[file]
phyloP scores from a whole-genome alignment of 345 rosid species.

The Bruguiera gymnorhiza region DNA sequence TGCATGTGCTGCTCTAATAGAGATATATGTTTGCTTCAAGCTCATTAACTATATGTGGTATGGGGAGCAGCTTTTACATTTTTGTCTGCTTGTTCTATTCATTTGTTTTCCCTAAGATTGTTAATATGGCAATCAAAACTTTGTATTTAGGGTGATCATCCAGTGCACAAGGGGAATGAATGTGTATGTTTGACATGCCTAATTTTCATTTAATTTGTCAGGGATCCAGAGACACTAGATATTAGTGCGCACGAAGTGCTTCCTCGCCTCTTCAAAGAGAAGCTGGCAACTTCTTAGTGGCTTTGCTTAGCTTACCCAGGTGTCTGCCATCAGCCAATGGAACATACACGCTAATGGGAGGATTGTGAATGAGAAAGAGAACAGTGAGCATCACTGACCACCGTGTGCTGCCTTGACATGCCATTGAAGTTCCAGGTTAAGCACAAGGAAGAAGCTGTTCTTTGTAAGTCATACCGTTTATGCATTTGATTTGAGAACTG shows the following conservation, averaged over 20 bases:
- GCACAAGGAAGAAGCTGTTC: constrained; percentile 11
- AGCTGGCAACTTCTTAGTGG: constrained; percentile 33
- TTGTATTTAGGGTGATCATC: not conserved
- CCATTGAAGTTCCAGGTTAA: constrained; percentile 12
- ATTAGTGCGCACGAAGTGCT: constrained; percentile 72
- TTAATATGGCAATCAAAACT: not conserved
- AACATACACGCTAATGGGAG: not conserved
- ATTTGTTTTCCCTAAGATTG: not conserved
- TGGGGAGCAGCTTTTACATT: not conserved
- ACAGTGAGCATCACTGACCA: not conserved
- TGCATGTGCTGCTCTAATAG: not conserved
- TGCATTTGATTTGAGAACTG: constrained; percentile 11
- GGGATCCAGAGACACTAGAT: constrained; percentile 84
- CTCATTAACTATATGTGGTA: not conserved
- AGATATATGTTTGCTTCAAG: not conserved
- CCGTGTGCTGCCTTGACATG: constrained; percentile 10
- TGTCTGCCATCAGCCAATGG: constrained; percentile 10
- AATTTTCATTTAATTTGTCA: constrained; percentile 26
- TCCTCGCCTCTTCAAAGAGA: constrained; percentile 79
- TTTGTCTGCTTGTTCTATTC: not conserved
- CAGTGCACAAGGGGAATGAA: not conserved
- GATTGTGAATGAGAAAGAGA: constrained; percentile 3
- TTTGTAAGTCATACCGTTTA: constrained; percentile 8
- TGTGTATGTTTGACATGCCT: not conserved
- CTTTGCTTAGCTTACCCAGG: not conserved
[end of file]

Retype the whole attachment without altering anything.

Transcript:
phyloP scores from a whole-genome alignment of 345 rosid species.

The Bruguiera gymnorhiza region DNA sequence TGCATGTGCTGCTCTAATAGAGATATATGTTTGCTTCAAGCTCATTAACTATATGTGGTATGGGGAGCAGCTTTTACATTTTTGTCTGCTTGTTCTATTCATTTGTTTTCCCTAAGATTGTTAATATGGCAATCAAAACTTTGTATTTAGGGTGATCATCCAGTGCACAAGGGGAATGAATGTGTATGTTTGACATGCCTAATTTTCATTTAATTTGTCAGGGATCCAGAGACACTAGATATTAGTGCGCACGAAGTGCTTCCTCGCCTCTTCAAAGAGAAGCTGGCAACTTCTTAGTGGCTTTGCTTAGCTTACCCAGGTGTCTGCCATCAGCCAATGGAACATACACGCTAATGGGAGGATTGTGAATGAGAAAGAGAACAGTGAGCATCACTGACCACCGTGTGCTGCCTTGACATGCCATTGAAGTTCCAGGTTAAGCACAAGGAAGAAGCTGTTCTTTGTAAGTCATACCGTTTATGCATTTGATTTGAGAACTG shows the following conservation, averaged over 20 bases:
- GCACAAGGAAGAAGCTGTTC: constrained; percentile 11
- AGCTGGCAACTTCTTAGTGG: constrained; percentile 33
- TTGTATTTAGGGTGATCATC: not conserved
- CCATTGAAGTTCCAGGTTAA: constrained; percentile 12
- ATTAGTGCGCACGAAGTGCT: constrained; percentile 72
- TTAATATGGCAATCAAAACT: not conserved
- AACATACACGCTAATGGGAG: not conserved
- ATTTGTTTTCCCTAAGATTG: not conserved
- TGGGGAGCAGCTTTTACATT: not conserved
- ACAGTGAGCATCACTGACCA: not conserved
- TGCATGTGCTGCTCTAATAG: not conserved
- TGCATTTGATTTGAGAACTG: constrained; percentile 11
- GGGATCCAGAGACACTAGAT: constrained; percentile 84
- CTCATTAACTATATGTGGTA: not conserved
- AGATATATGTTTGCTTCAAG: not conserved
- CCGTGTGCTGCCTTGACATG: constrained; percentile 10
- TGTCTGCCATCAGCCAATGG: constrained; percentile 10
- AATTTTCATTTAATTTGTCA: constrained; percentile 26
- TCCTCGCCTCTTCAAAGAGA: constrained; percentile 79
- TTTGTCTGCTTGTTCTATTC: not conserved
- CAGTGCACAAGGGGAATGAA: not conserved
- GATTGTGAATGAGAAAGAGA: constrained; percentile 3
- TTTGTAAGTCATACCGTTTA: constrained; percentile 8
- TGTGTATGTTTGACATGCCT: not conserved
- CTTTGCTTAGCTTACCCAGG: not conserved